Design National historical registry based cohort study.
Setting Four registries in Denmark.
Participants Non-pregnant Danish women aged 15-49 with no history of thrombotic disease and followed from January 2001 to December 2009.
Main outcome measures Relative and absolute risks of first time venous thromboembolism.
Results Within 8 010 290 women years of observation, 4307 first ever venous thromboembolic events were recorded and 4246 included, among which 2847 (67%) events were confirmed as certain. Compared with non-users of hormonal contraception, the relative risk of confirmed venous thromboembolism in users of oral contraceptives containing 30-40 µg ethinylestradiol with levonorgestrel was 2.9 (95% confidence interval 2.2 to 3.8), with desogestrel was 6.6 (5.6 to 7.8), with gestodene was 6.2 (5.6 to 7.0), and with drospirenone was 6.4 (5.4 to 7.5). With users of oral contraceptives with levonorgestrel as reference and after adjusting for length of use, the rate ratio of confirmed venous thromboembolism for users of oral contraceptives with desogestrel was 2.2 (1.7 to 3.0), with gestodene was 2.1 (1.6 to 2.8), and with drospirenone was 2.1 (1.6 to 2.8). The risk of confirmed venous thromboembolism was not increased with use of progestogen only pills or hormone releasing intrauterine devices. If oral contraceptives with desogestrel, gestodene, or drospirenone are anticipated to increase the risk of venous thromboembolism sixfold and those with levonorgestrel threefold, and the absolute risk of venous thromboembolism in current users of the former group is on average 10 per 10 000 women years, then 2000 women would need to shift from using oral contraceptives with desogestrel, gestodene, or drospirenone to those with levonorgestrel to prevent one event of venous thromboembolism in one year.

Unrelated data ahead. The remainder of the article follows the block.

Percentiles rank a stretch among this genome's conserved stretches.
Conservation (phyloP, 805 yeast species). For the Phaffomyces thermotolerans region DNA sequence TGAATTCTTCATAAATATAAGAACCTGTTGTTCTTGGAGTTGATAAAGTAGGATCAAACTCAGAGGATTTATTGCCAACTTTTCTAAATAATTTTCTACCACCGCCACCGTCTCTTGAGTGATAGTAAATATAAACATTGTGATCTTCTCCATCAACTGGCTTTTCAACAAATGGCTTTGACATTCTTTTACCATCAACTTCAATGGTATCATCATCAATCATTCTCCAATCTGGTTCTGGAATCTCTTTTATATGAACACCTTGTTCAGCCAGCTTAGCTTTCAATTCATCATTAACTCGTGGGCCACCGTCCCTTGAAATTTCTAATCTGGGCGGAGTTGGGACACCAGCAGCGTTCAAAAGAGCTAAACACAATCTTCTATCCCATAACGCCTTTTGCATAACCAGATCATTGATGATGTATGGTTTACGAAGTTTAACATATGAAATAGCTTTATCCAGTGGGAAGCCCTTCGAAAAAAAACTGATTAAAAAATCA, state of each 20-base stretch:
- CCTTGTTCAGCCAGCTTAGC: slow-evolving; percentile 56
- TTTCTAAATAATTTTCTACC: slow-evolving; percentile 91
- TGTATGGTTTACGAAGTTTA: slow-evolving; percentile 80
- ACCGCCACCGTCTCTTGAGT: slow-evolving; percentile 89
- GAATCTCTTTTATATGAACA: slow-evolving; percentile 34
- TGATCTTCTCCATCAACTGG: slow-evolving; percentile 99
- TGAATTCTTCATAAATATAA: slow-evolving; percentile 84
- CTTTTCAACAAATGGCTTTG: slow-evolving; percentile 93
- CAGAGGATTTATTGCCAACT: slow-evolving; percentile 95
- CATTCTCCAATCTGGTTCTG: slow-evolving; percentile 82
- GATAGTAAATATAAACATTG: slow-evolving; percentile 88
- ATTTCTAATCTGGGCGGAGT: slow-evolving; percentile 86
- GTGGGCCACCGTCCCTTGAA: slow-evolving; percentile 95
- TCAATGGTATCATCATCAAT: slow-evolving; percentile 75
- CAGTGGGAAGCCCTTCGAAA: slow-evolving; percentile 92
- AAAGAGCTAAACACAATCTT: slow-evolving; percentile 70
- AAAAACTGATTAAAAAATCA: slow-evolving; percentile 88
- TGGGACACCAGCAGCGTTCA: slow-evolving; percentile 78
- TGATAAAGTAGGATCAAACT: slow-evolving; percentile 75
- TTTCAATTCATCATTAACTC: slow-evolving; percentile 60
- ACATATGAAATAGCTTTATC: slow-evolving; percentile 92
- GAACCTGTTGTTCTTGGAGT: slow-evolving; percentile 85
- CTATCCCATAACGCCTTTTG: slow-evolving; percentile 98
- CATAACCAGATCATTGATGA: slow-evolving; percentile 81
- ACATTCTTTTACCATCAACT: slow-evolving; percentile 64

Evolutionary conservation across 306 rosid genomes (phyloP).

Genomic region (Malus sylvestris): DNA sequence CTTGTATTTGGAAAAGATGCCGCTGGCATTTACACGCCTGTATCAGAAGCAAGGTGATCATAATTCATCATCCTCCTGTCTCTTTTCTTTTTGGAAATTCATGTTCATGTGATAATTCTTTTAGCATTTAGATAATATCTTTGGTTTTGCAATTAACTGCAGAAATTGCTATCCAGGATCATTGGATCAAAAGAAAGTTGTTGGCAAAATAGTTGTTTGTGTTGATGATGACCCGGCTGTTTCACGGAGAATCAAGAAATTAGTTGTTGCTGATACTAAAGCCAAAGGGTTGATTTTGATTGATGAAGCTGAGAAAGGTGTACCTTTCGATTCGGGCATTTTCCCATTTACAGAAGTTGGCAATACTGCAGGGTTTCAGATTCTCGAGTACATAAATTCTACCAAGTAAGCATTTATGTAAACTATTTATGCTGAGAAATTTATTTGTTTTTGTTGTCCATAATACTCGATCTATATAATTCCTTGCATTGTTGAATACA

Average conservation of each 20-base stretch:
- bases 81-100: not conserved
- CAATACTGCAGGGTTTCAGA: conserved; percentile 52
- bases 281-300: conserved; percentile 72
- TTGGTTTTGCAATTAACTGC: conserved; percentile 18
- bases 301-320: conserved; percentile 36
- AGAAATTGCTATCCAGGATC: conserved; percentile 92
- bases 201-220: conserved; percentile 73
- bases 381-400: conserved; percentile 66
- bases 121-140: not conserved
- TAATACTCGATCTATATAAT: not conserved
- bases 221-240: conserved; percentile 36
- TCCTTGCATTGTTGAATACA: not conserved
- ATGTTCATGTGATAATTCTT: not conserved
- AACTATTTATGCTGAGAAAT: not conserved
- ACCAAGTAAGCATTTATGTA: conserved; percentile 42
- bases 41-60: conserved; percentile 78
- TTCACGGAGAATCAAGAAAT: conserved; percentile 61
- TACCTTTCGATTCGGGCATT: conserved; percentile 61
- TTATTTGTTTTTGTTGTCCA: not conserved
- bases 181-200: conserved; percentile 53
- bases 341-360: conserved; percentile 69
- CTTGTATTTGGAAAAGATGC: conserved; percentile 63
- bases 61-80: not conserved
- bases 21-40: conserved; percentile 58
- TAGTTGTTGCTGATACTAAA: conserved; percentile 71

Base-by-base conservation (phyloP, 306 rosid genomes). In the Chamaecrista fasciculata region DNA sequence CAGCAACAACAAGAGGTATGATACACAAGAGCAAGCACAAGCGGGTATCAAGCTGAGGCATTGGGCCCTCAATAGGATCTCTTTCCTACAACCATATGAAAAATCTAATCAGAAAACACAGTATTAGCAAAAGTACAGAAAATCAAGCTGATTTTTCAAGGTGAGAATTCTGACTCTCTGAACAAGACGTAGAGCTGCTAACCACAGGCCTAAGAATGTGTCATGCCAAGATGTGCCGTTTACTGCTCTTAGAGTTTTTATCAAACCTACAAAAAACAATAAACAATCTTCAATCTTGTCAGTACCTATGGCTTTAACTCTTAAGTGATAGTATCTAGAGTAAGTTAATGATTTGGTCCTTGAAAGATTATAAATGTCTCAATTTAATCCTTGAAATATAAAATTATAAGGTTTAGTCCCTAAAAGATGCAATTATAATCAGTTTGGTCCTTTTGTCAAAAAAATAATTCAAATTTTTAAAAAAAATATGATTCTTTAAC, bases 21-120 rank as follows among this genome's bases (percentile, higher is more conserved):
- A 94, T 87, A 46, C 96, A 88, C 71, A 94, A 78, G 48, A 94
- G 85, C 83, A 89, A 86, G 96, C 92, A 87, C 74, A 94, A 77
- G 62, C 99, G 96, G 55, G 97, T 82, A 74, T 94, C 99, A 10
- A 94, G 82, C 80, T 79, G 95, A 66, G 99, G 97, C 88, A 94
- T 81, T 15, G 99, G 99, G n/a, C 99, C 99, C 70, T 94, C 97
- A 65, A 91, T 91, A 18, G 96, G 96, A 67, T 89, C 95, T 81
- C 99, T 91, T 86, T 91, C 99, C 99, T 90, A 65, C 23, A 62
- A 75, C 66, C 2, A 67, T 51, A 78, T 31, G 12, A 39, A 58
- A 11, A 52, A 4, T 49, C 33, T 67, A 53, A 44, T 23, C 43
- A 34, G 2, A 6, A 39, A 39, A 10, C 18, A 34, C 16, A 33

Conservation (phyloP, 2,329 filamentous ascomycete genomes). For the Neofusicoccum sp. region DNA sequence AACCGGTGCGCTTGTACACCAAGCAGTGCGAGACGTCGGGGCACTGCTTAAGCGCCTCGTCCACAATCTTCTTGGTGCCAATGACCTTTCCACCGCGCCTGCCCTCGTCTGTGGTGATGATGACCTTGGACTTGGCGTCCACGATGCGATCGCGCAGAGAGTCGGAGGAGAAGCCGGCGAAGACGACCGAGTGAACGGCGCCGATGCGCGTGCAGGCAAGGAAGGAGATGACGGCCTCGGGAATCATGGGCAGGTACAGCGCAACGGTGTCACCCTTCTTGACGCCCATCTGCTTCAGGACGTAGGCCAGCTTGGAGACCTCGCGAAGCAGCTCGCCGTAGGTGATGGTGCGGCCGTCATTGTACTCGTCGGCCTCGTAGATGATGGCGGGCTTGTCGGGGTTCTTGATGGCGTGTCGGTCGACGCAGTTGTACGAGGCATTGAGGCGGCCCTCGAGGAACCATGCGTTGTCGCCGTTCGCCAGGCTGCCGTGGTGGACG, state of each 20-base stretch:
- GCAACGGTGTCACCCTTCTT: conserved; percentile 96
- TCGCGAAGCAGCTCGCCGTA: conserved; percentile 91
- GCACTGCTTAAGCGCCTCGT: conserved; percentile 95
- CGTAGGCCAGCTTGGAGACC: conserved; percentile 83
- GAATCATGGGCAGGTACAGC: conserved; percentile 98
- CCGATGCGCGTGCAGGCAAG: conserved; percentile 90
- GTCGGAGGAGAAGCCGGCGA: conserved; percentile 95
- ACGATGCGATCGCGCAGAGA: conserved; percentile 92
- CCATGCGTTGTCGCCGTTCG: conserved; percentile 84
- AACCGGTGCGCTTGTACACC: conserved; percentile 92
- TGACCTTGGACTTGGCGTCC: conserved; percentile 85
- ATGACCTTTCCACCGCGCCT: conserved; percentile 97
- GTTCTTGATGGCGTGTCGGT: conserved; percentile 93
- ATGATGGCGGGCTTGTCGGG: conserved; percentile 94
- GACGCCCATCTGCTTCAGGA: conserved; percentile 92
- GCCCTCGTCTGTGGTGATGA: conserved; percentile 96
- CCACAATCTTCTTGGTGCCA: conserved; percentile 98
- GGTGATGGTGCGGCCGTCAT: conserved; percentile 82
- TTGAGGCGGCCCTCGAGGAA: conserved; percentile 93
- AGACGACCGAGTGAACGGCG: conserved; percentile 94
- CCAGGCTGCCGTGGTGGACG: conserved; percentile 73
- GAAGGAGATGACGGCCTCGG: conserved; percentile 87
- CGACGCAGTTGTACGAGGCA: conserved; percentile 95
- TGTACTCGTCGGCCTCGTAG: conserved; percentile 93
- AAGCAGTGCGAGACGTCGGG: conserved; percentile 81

Conclusion After adjustment for length of use, users of oral contraceptives with desogestrel, gestodene, or drospirenone were at least at twice the risk of venous thromboembolism compared with users of oral contraceptives with levonorgestrel.
doi:10.1136/bmj.d6423
PMCID: PMC3202015  PMID: 22027398
12.  Endometrial and ovarian cancer and oral contraceptives--findings in a large cohort study. 
British Journal of Cancer  1995;71(6):1340-1342.